A concept in quantum mechanics and in quantum field theory, which is balked at by many, when usually there's no reason for the slightest of double takes. Truly, each of the two quantizations hinted at by the name of this concept are familiar to any physicist, nay to any undergrad. They are very used to working with them in completely classical physics, except that they are used to see each show up in a different situation, and they think of them as entirely intuitive. But when the two show up together when one starts studying quantum mechanics and then quantum field theory, it does feel a little weird and counter-intuitive. I will try to present the two quantization as each comes up in its intuitive sense, and then see how each quantization enter into the description of the other problem.

Consider the classical problem of standing waves on a stretched piece of string clamped at both ends (or any other equivalent situation that satisfies the same equations). The motions allowed can be broken up by frequency, but not all frequencies are represented. Only a discrete set of normal modes turn out to exist. This is first quantization -- the modes of oscillation are discrete. If you say "Why do you call this quantization? This isn't a quantum phenomenon, this is classical!" you are right, but only because that is how we've come to use the adjectives "quantum" and "classical". If semantics were up to me, I would call this a quantum phenomenon.

Indeed, when the waves involved are not string waves but the wavefunctions of a particle in a container ("box" is the technical term), and when we refer to normal modes of the wavefunction for some reason by the crazy name of "quantum states", people come to call the exact same phenomenon as above the quantization of states. But now suppose we want to put more than one particle in our box (assume that the particles do not interact), then one can think of each of the modes, or "states", as being occupied by a certain number of particles -- zero particles, one particle, two particles, and so on. Do you wonder why we can't have a "state" be occupied by six-and-a-half particles? Or any continuous number, for that matter? No, I didn't think you did, because it's intuitive. Again, ridiculous me, I'm going to call this result ("obviously classical") a quantum phenomenon. It is second quantization.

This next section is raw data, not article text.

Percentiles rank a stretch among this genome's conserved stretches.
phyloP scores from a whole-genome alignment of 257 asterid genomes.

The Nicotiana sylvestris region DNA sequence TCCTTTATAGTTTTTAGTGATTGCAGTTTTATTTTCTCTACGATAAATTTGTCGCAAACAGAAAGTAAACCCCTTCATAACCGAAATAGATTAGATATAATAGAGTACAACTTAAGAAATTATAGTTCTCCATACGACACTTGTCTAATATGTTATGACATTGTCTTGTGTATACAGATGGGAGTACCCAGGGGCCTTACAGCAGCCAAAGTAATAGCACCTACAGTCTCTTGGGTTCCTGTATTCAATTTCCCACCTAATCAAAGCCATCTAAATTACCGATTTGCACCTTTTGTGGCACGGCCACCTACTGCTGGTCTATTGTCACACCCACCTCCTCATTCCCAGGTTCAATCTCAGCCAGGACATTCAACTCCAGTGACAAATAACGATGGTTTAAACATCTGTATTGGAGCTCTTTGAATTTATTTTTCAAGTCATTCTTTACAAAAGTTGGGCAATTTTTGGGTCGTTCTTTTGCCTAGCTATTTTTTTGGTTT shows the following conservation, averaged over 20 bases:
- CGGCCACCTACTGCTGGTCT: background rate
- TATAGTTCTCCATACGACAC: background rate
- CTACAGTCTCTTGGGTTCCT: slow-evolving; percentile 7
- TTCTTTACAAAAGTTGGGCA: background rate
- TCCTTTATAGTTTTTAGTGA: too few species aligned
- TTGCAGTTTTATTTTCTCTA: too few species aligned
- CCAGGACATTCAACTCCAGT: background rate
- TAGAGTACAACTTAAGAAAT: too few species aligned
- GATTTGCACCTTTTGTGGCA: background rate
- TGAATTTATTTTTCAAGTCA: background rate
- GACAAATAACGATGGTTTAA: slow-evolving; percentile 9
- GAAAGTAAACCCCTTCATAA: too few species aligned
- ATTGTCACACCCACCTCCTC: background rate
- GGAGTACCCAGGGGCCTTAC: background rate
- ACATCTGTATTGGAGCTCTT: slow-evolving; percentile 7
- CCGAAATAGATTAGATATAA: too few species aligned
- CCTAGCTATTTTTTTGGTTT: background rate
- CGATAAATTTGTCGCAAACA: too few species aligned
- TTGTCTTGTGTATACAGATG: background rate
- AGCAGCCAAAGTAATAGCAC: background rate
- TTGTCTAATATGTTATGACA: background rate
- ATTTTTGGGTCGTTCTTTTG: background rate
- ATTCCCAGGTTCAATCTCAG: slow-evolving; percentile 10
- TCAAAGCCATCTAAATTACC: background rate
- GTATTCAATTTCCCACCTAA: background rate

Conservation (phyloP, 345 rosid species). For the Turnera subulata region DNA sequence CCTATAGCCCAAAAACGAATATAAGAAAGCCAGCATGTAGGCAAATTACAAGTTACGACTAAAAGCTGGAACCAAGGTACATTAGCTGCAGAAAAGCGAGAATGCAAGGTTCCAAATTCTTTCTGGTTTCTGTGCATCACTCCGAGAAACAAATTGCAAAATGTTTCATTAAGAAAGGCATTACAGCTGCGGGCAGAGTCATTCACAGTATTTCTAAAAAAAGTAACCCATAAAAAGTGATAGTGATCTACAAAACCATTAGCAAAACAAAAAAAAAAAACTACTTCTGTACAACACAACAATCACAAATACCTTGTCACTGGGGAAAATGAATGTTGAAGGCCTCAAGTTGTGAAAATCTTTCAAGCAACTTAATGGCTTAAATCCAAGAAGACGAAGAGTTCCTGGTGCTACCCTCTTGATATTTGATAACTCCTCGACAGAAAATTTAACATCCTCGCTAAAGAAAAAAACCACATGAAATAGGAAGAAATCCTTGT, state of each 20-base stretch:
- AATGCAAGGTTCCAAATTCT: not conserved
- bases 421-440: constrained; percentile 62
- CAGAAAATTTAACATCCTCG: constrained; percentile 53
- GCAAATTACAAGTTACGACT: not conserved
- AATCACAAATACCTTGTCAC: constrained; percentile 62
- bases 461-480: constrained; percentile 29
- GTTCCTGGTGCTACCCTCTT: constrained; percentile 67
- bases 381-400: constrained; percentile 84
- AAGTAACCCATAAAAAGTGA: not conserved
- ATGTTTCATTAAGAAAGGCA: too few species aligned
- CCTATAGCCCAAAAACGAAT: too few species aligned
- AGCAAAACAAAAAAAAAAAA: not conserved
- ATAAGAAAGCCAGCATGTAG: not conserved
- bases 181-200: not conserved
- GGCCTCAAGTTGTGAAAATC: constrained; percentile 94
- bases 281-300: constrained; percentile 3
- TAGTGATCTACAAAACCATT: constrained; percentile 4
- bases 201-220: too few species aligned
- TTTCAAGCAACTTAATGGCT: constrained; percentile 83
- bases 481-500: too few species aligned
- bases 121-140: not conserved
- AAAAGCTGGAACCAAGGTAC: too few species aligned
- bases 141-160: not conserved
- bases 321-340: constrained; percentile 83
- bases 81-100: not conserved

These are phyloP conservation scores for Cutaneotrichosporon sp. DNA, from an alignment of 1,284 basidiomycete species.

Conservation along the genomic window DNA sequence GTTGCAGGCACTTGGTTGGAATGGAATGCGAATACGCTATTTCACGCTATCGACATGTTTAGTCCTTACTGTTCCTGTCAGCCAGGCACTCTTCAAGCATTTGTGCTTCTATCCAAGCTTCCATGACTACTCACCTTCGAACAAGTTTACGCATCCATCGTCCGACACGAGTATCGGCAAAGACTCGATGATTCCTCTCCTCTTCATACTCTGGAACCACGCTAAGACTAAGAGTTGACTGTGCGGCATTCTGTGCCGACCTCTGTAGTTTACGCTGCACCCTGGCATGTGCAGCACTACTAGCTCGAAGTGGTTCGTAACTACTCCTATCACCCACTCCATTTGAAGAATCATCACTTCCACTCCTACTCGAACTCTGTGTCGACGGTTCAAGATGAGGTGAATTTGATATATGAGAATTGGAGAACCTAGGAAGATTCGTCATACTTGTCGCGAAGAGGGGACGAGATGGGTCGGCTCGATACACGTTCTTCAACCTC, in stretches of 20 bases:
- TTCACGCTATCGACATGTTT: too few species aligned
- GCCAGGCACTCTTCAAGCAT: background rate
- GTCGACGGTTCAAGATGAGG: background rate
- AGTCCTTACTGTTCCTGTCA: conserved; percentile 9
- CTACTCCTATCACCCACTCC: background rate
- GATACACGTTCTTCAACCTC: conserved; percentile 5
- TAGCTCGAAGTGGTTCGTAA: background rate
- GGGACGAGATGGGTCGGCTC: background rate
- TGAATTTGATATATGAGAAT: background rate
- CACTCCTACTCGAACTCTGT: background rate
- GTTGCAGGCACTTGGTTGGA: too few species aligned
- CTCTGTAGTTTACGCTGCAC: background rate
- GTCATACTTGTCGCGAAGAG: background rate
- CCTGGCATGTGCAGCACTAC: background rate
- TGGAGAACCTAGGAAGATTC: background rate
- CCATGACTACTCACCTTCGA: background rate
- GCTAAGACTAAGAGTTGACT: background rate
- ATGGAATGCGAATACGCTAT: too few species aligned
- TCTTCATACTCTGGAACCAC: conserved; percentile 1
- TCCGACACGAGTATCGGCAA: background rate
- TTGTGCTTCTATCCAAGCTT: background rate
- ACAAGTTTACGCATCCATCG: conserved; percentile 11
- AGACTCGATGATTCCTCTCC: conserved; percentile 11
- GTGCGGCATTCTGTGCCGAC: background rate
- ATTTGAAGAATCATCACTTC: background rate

And indeed, if we go back to our waves on the string (or you might like to think of electromagnetic waves now), and I tell you that each normal mode cannot have an arbitrarily continuous amplitude, but must take one of a discrete list of allowed amplitudes, you would surely think of this as non-classical. But it's the same thing, really, as the above restriction of a whole number of particles. Here, we call these things that come in whole numbers "photons" or "phonons" or even "magnons" (depending on context), and we call them the quanta of our waves.

So there, if you can wrap your mind around the equivalence of the two situations (the waves on the string and the particles in the box) and convince yourself that they are just different ways to think about the same thing; that particles are really just quanta of a waving field, that waves are just the wavefunctions associated with "particles" like photons; in fact that particles and waves are just shadows on different walls of Plato's cave of the same higher-dimensional concept; that this thing they are both projections of, and that shall remain unnamed for fear of conjuring either of the two sets of connotations, smells as sweet by any name; then you have grokked quantum field theory. Congratulations!

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